After this, Job opened his mouth and cursed the day of his birth.
Afterward Job opened his mouth and cursed the day of his birth.
At last Job spoke, and he cursed the day of his birth.
Then Job broke the silence. He spoke up and cursed his fate:
Then, opening his mouth, and cursing the day of his birth,
After this Job opened his mouth and cursed the day of his birth.
After this Job opened his mouth and cursed the day of his birth .
|NET © [draft] ITL|
|NET © Notes||
1 sn The previous chapters (1-2) were prose narrative, this chapter, however, commences the poetic section of the book (chs. 3-41) containing the cycles of speeches.
2 sn The detailed introduction to the speech with “he opened his mouth” draws the readers attention to what was going to be said. As the introduction to the poetic speech that follows (3:3-26), vv. 1-2 continue the prose style of chapters 1-2. Each of the subsequent speeches is introduced by such a prose heading.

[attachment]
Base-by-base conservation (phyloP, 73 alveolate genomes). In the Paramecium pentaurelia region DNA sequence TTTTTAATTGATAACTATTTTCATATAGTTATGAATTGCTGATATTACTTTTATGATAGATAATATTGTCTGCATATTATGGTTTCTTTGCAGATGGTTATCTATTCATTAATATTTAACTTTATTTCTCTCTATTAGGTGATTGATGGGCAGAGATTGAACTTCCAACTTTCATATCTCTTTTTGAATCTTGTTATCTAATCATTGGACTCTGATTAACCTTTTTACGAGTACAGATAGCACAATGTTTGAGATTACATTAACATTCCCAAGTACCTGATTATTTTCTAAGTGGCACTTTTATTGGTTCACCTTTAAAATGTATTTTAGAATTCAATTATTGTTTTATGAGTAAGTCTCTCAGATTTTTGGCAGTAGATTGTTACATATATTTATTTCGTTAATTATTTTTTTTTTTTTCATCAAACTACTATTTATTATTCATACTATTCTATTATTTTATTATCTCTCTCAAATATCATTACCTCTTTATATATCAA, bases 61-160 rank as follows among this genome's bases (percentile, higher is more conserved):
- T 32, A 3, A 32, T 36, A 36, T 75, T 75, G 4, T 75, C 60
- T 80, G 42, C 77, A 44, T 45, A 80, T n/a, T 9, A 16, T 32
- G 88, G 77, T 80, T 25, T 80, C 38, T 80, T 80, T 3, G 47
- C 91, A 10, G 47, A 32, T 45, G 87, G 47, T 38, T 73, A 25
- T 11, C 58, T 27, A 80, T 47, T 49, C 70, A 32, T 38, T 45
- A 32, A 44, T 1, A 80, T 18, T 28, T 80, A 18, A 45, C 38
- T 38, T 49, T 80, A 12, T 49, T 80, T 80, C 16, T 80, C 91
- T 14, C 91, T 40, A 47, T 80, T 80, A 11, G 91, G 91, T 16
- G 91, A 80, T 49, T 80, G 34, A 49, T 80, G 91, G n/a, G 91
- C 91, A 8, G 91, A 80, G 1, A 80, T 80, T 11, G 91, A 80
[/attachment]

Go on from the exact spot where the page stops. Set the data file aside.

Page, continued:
3 tn The verb “cursed” is the Piel preterite from the verb קָלַל (qalal); this means “to be light” in the Qal stem, but here “to treat lightly, with contempt, curse.” See in general H. C. Brichto, The Problem of “Curse” in the Hebrew Bible (JBLMS); and A. C. Thiselton, “The Supposed Power of Words in the Biblical Writings,” JTS 25 (1974): 283-99.
4 tn Heb “his day” (so KJV, ASV, NAB). The Syriac has “the day on which he was born.” The context makes it clear that Job meant the day of his birth. But some have tried to offer a different interpretation, such as his destiny or his predicament. For this reason the Syriac clarified the meaning for their readers in much the same way as the present translation does by rendering “his day” as “the day he was born.” On the Syriac translation of the book of Job, see Heidi M. Szpek, Translation Technique in the Peshitta to Job (SBLDS).